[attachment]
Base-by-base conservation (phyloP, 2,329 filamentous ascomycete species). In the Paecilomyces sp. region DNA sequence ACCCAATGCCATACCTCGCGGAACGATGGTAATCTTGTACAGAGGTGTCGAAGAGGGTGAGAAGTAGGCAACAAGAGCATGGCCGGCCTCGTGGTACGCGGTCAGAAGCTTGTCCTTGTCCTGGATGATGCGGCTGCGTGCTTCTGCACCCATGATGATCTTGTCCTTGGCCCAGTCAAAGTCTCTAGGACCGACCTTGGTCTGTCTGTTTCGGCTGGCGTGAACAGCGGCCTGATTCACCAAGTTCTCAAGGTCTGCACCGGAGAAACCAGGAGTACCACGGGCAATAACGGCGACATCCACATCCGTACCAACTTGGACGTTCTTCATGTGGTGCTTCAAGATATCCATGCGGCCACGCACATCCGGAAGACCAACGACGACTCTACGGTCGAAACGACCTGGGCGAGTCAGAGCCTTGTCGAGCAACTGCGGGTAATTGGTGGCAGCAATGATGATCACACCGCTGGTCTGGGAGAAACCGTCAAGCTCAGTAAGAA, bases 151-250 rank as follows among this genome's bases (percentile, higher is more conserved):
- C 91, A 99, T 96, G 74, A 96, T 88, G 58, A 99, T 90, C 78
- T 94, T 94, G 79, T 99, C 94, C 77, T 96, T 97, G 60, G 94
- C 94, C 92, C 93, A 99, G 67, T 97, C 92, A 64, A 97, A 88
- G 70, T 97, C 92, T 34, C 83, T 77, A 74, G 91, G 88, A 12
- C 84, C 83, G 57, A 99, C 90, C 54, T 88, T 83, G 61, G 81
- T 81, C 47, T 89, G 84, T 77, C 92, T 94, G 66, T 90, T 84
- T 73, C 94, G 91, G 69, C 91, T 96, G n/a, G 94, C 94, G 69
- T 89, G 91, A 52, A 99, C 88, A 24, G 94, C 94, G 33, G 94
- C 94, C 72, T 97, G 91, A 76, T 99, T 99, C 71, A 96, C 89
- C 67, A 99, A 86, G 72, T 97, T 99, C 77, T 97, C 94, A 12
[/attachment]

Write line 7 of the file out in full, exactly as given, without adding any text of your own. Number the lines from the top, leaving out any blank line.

- T 81, C 47, T 89, G 84, T 77, C 92, T 94, G 66, T 90, T 84